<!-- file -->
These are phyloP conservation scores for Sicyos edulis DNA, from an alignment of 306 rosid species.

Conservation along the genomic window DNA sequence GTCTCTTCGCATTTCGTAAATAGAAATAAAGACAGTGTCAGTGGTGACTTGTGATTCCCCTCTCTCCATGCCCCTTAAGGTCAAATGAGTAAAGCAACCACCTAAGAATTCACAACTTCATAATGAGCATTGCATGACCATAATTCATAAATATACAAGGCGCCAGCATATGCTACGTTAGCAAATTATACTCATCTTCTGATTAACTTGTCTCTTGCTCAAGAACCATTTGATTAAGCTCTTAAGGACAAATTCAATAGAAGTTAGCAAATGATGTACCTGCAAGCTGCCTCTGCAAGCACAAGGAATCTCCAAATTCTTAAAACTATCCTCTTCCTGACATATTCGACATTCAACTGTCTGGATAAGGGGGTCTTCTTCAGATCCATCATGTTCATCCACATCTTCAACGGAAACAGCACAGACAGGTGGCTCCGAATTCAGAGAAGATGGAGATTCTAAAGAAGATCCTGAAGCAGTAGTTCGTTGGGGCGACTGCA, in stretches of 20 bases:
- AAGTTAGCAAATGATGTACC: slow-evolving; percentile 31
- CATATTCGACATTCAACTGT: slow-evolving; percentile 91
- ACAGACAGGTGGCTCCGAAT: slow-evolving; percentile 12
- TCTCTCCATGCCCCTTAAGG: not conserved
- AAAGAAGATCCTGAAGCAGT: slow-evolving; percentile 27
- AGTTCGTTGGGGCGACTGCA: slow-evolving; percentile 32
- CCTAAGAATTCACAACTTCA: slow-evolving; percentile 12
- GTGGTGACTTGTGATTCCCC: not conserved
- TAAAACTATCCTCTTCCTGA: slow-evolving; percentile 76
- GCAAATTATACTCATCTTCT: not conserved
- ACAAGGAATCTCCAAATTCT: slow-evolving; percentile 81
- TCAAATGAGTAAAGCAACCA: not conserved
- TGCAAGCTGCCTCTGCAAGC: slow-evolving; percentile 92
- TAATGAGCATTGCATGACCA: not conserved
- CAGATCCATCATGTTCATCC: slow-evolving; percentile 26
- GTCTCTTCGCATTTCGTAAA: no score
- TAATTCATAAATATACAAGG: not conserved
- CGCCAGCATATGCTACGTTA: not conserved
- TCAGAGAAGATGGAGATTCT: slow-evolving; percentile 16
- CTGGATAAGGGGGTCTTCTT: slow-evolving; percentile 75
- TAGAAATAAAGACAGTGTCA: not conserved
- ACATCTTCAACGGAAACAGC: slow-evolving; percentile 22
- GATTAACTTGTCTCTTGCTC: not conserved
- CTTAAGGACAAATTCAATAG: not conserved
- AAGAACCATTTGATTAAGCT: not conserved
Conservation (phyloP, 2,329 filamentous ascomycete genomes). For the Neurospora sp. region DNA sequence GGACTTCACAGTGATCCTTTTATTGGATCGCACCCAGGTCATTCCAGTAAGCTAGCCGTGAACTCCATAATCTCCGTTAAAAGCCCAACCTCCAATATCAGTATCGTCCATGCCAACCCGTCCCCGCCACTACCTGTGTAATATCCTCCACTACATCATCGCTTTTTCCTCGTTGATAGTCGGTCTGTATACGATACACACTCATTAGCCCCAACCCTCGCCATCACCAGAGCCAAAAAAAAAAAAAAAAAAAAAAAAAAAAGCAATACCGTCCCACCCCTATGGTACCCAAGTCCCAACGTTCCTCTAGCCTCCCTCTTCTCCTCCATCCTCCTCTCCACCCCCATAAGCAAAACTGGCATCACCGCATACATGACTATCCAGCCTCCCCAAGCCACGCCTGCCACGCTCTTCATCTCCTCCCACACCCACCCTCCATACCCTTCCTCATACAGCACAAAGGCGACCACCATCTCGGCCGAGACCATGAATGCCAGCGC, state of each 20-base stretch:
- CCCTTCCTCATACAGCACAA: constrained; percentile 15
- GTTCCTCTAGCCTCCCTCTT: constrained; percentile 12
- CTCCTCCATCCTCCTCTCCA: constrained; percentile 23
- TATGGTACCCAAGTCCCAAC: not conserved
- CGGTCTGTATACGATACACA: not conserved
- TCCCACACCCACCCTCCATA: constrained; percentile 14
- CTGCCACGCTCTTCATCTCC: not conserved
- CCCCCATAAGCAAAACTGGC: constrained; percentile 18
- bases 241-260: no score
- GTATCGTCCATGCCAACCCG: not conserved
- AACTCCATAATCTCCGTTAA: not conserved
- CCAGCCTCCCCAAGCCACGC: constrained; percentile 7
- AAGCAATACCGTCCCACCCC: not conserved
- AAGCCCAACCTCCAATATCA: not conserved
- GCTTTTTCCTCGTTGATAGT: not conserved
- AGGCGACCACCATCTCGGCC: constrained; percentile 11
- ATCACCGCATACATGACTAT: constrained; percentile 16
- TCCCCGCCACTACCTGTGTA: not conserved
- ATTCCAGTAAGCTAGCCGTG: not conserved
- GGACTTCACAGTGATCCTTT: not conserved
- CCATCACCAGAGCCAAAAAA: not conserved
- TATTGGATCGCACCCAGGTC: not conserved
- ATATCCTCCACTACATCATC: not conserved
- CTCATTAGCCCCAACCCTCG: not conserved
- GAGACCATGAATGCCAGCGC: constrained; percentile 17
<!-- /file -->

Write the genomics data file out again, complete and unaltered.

These are phyloP conservation scores for Sicyos edulis DNA, from an alignment of 306 rosid species.

Conservation along the genomic window DNA sequence GTCTCTTCGCATTTCGTAAATAGAAATAAAGACAGTGTCAGTGGTGACTTGTGATTCCCCTCTCTCCATGCCCCTTAAGGTCAAATGAGTAAAGCAACCACCTAAGAATTCACAACTTCATAATGAGCATTGCATGACCATAATTCATAAATATACAAGGCGCCAGCATATGCTACGTTAGCAAATTATACTCATCTTCTGATTAACTTGTCTCTTGCTCAAGAACCATTTGATTAAGCTCTTAAGGACAAATTCAATAGAAGTTAGCAAATGATGTACCTGCAAGCTGCCTCTGCAAGCACAAGGAATCTCCAAATTCTTAAAACTATCCTCTTCCTGACATATTCGACATTCAACTGTCTGGATAAGGGGGTCTTCTTCAGATCCATCATGTTCATCCACATCTTCAACGGAAACAGCACAGACAGGTGGCTCCGAATTCAGAGAAGATGGAGATTCTAAAGAAGATCCTGAAGCAGTAGTTCGTTGGGGCGACTGCA, in stretches of 20 bases:
- AAGTTAGCAAATGATGTACC: slow-evolving; percentile 31
- CATATTCGACATTCAACTGT: slow-evolving; percentile 91
- ACAGACAGGTGGCTCCGAAT: slow-evolving; percentile 12
- TCTCTCCATGCCCCTTAAGG: not conserved
- AAAGAAGATCCTGAAGCAGT: slow-evolving; percentile 27
- AGTTCGTTGGGGCGACTGCA: slow-evolving; percentile 32
- CCTAAGAATTCACAACTTCA: slow-evolving; percentile 12
- GTGGTGACTTGTGATTCCCC: not conserved
- TAAAACTATCCTCTTCCTGA: slow-evolving; percentile 76
- GCAAATTATACTCATCTTCT: not conserved
- ACAAGGAATCTCCAAATTCT: slow-evolving; percentile 81
- TCAAATGAGTAAAGCAACCA: not conserved
- TGCAAGCTGCCTCTGCAAGC: slow-evolving; percentile 92
- TAATGAGCATTGCATGACCA: not conserved
- CAGATCCATCATGTTCATCC: slow-evolving; percentile 26
- GTCTCTTCGCATTTCGTAAA: no score
- TAATTCATAAATATACAAGG: not conserved
- CGCCAGCATATGCTACGTTA: not conserved
- TCAGAGAAGATGGAGATTCT: slow-evolving; percentile 16
- CTGGATAAGGGGGTCTTCTT: slow-evolving; percentile 75
- TAGAAATAAAGACAGTGTCA: not conserved
- ACATCTTCAACGGAAACAGC: slow-evolving; percentile 22
- GATTAACTTGTCTCTTGCTC: not conserved
- CTTAAGGACAAATTCAATAG: not conserved
- AAGAACCATTTGATTAAGCT: not conserved
Conservation (phyloP, 2,329 filamentous ascomycete genomes). For the Neurospora sp. region DNA sequence GGACTTCACAGTGATCCTTTTATTGGATCGCACCCAGGTCATTCCAGTAAGCTAGCCGTGAACTCCATAATCTCCGTTAAAAGCCCAACCTCCAATATCAGTATCGTCCATGCCAACCCGTCCCCGCCACTACCTGTGTAATATCCTCCACTACATCATCGCTTTTTCCTCGTTGATAGTCGGTCTGTATACGATACACACTCATTAGCCCCAACCCTCGCCATCACCAGAGCCAAAAAAAAAAAAAAAAAAAAAAAAAAAAGCAATACCGTCCCACCCCTATGGTACCCAAGTCCCAACGTTCCTCTAGCCTCCCTCTTCTCCTCCATCCTCCTCTCCACCCCCATAAGCAAAACTGGCATCACCGCATACATGACTATCCAGCCTCCCCAAGCCACGCCTGCCACGCTCTTCATCTCCTCCCACACCCACCCTCCATACCCTTCCTCATACAGCACAAAGGCGACCACCATCTCGGCCGAGACCATGAATGCCAGCGC, state of each 20-base stretch:
- CCCTTCCTCATACAGCACAA: constrained; percentile 15
- GTTCCTCTAGCCTCCCTCTT: constrained; percentile 12
- CTCCTCCATCCTCCTCTCCA: constrained; percentile 23
- TATGGTACCCAAGTCCCAAC: not conserved
- CGGTCTGTATACGATACACA: not conserved
- TCCCACACCCACCCTCCATA: constrained; percentile 14
- CTGCCACGCTCTTCATCTCC: not conserved
- CCCCCATAAGCAAAACTGGC: constrained; percentile 18
- bases 241-260: no score
- GTATCGTCCATGCCAACCCG: not conserved
- AACTCCATAATCTCCGTTAA: not conserved
- CCAGCCTCCCCAAGCCACGC: constrained; percentile 7
- AAGCAATACCGTCCCACCCC: not conserved
- AAGCCCAACCTCCAATATCA: not conserved
- GCTTTTTCCTCGTTGATAGT: not conserved
- AGGCGACCACCATCTCGGCC: constrained; percentile 11
- ATCACCGCATACATGACTAT: constrained; percentile 16
- TCCCCGCCACTACCTGTGTA: not conserved
- ATTCCAGTAAGCTAGCCGTG: not conserved
- GGACTTCACAGTGATCCTTT: not conserved
- CCATCACCAGAGCCAAAAAA: not conserved
- TATTGGATCGCACCCAGGTC: not conserved
- ATATCCTCCACTACATCATC: not conserved
- CTCATTAGCCCCAACCCTCG: not conserved
- GAGACCATGAATGCCAGCGC: constrained; percentile 17